What is the difference between a character who is little more than window dressing for a story and one who is vibrant and realistic? The idea that the character is more than just a plot device, someone who has hopes and dreams and aspirations, however humble they might be. It gives you options for character interactions that are based on more than simple outward appearances.
Here’s to hoping that your major characters already had defined motivations. If nothing else, the plot driver for the story ought to be motivation for the protagonist, and unless you have a shallow or vague antagonist, they should have some strong motivation as well behind their actions.
This is where secondary motivation comes in. Maybe the hero who is off to save the world has debts that need paying. He may get distracted along his righteous path by the lure of easy cash or be considering how to parlay his world-saving into a lucrative venture in the newly-saved world. Your antagonist might be out to rule a kingdom, but maybe he also has an unresolved dispute with another lord that dates back decades and might be even more important to him.
Use these secondary motivations to give an added dimension to a character who otherwise might be monotone.
These are your sidekicks, tag-alongs, agents and mentors. There is a good reason for including them in your story. They can provide support and aid for your protagonist or act against him. However, if your protagonist wasn’t around, these people would have other things going on. They have family backgrounds, dreams and aspirations, nagging problems. It’s possible that their goals line up exactly with either the hero or villain but that’s the boring way out. No one wants to read boring characters.
Not having all the actors in your story focused wholeheartedly on the main plot adds a depth of realism. Not everyone is willing or able to drop everything to help out the protagonist. A close friend may have come along out of a sense of duty. A hired mercenary may have dreams of finding the right girl and settling down. A sorceress may have second thoughts about killing the hero after finding out they are distant cousins.
Secondary characters are where the use of motivations and agendas separate from the main plot have the most weight. The hero is expected to focus mainly on the plot (since in many ways he or she is the plot). The depth of the story comes from threads of plot pulling in different directions. Maybe the One Ring would be better used in battle than getting thrown into a volcano. Maybe delivering that princess-saving reward to a certain gangster is a higher priority than helping blow up a moon-sized space station. Neither of these motivations is strictly necessary to the base story but both provide a richness of characterization and obstacles to the hero.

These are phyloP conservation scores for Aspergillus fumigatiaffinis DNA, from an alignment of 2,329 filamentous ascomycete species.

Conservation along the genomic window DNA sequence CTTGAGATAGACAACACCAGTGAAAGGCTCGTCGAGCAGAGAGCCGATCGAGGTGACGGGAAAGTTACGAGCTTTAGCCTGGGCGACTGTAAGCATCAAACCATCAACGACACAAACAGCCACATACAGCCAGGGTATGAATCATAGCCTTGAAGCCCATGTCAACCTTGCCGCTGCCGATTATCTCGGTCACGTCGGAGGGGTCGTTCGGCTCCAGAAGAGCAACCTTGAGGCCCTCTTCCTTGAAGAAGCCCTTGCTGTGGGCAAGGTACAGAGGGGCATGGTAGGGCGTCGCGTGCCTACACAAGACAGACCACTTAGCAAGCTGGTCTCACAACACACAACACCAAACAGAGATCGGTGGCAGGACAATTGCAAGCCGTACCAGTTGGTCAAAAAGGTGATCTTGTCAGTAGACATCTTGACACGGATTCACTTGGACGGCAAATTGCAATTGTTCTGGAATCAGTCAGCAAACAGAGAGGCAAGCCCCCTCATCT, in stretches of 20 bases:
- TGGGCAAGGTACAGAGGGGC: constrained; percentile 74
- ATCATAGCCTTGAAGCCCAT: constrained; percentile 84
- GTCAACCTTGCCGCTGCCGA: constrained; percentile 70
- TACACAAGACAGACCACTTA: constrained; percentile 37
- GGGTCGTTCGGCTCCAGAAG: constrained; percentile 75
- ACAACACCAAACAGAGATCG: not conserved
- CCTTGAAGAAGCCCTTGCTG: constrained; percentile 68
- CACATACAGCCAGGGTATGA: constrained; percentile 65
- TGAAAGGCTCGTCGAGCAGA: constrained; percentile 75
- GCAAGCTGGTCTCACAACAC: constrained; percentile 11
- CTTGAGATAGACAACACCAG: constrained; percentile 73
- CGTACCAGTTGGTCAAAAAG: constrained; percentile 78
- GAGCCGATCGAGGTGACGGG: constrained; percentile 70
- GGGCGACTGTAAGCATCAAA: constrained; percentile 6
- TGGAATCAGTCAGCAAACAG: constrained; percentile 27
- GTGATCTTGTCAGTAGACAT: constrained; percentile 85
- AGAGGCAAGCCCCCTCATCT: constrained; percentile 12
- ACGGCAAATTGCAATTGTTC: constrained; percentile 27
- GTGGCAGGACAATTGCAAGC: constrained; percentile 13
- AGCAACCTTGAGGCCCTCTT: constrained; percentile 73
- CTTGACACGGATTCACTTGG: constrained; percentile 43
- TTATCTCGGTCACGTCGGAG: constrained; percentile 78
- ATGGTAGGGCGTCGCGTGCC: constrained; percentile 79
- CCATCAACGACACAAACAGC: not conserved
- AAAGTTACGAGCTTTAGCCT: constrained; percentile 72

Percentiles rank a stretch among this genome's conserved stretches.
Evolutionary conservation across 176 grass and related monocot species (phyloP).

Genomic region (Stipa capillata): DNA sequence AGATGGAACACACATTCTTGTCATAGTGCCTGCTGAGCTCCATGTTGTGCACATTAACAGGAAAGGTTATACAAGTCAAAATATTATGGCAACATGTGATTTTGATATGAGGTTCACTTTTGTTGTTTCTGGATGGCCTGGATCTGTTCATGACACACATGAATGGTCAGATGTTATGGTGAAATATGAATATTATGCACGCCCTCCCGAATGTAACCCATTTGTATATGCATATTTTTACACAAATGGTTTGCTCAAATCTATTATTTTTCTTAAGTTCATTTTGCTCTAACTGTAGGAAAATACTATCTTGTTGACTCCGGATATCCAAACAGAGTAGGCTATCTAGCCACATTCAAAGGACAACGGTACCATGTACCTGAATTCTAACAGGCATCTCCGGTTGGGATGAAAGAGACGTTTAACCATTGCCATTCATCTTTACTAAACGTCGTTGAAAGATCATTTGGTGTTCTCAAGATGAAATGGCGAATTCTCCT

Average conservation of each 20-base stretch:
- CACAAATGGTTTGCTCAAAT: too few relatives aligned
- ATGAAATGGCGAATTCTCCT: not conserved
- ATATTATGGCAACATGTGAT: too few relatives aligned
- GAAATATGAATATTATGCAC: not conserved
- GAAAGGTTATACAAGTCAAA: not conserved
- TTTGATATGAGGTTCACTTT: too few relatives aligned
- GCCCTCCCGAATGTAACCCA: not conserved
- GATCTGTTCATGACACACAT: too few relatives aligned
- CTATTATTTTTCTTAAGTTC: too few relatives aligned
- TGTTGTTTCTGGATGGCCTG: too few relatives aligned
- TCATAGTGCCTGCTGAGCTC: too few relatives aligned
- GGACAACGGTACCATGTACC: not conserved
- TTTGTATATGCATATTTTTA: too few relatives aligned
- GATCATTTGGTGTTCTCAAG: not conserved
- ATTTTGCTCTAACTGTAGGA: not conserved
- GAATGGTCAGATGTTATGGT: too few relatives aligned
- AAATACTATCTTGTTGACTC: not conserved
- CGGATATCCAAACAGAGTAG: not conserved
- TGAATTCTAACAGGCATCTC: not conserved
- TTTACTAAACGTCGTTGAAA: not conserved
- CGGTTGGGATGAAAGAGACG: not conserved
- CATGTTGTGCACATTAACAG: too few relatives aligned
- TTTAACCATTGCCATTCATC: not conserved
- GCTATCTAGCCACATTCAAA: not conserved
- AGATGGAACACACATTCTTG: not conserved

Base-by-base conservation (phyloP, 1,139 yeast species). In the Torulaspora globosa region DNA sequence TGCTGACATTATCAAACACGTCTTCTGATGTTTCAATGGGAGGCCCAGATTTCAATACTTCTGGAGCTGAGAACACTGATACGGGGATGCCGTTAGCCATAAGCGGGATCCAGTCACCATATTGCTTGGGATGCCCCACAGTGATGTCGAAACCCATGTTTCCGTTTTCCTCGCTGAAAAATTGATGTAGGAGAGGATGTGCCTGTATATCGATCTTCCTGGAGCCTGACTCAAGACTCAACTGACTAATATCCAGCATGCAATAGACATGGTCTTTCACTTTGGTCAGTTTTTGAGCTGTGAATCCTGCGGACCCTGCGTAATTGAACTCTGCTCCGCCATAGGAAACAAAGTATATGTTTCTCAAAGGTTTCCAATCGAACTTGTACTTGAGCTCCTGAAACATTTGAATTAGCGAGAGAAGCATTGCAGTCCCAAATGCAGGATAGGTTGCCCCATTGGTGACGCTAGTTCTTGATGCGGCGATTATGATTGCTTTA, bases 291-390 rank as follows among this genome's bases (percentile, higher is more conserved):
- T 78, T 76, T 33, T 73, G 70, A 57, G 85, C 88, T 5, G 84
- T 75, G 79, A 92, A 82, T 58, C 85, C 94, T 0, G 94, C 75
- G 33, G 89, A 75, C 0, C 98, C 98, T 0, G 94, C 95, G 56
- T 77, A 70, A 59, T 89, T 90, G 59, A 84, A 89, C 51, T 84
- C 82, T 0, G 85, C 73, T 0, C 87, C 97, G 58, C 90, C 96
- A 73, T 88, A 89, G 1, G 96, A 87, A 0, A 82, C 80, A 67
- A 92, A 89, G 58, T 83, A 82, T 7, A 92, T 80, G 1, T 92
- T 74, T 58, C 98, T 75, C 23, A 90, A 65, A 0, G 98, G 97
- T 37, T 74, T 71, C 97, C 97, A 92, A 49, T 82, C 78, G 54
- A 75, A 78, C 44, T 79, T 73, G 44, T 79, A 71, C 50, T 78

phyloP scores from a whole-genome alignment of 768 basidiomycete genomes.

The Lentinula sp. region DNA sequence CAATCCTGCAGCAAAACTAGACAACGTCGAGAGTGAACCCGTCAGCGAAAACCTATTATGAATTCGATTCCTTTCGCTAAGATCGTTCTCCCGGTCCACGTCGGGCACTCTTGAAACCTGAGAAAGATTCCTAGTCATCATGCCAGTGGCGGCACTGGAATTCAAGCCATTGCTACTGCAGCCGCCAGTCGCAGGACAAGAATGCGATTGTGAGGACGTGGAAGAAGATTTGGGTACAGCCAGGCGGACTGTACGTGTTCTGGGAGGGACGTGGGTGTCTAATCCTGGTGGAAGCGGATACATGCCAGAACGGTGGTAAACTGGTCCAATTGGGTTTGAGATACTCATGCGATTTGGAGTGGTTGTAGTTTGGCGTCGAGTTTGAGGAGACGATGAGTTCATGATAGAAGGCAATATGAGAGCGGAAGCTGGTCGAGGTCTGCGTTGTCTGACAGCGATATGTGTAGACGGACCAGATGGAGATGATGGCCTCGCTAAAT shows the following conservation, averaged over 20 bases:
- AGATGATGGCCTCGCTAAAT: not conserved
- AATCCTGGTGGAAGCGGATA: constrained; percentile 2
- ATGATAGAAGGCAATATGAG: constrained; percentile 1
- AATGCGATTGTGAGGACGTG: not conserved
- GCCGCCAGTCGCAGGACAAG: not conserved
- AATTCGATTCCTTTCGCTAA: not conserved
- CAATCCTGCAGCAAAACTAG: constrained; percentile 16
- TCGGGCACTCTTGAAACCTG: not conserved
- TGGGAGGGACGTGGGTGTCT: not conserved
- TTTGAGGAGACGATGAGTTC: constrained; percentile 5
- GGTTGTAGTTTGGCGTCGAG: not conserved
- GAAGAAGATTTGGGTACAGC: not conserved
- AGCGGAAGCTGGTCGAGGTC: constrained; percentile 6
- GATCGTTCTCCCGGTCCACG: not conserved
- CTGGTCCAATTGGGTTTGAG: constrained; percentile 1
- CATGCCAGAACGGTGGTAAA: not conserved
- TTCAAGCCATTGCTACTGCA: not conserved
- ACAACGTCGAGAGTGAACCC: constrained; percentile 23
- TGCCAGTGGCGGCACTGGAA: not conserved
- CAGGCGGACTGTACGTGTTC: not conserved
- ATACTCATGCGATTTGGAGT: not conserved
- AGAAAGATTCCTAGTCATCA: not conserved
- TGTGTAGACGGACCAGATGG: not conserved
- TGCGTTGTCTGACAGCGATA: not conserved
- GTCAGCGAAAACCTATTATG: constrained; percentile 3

If you’d like to be obsessive, you can come up with complicated motivations for any character appearing on the page. However, if you’ve done a good job of fleshing out your secondary characters, the truly minor ones probably are best left as window-dressing. Your reader is going to grow weary of getting backstory on every scullery maid and stablehand. If these need flavor, give them distinctive characteristics that are apparent on the surface: appearance, speech, mannerisms. To truly delve into motivations, you need either dialogue or a POV focus on that character, neither of which minor character warrant.
To separate a motivation from an agenda basically comes down to planning. A motivation just is. A character is in debt, in love, in trouble. An agenda is a goal that requires work and planning to achieve. If you’re going to get into agendas of secondary characters, be prepared to orchestrate conspiracies, betrayals, and secret dealings. If you’re writing political intrigue at all, this is going to be your bread and butter. Clearly defining your characters’ agendas will help you keep your plots straight and help you plan out the next twist as you see opportunities arise for someone to further their own agenda.
Agendas are important for a writer to understand clearly, since they are a potential minefield of continuity issues. While it’s fine to keep a reader guessing, once they have the pieces put together near the end, they should be able to go back and see an internally-consistent plot (even if poorly executed, we don’t require competence in villains). Do this by setting out in advance what each faction and agent is looking for, who works for whom (actually and officially, in the case that they differ). The better you track all this, the more options you have to produce twists without corrupting your manuscript with logical flaws.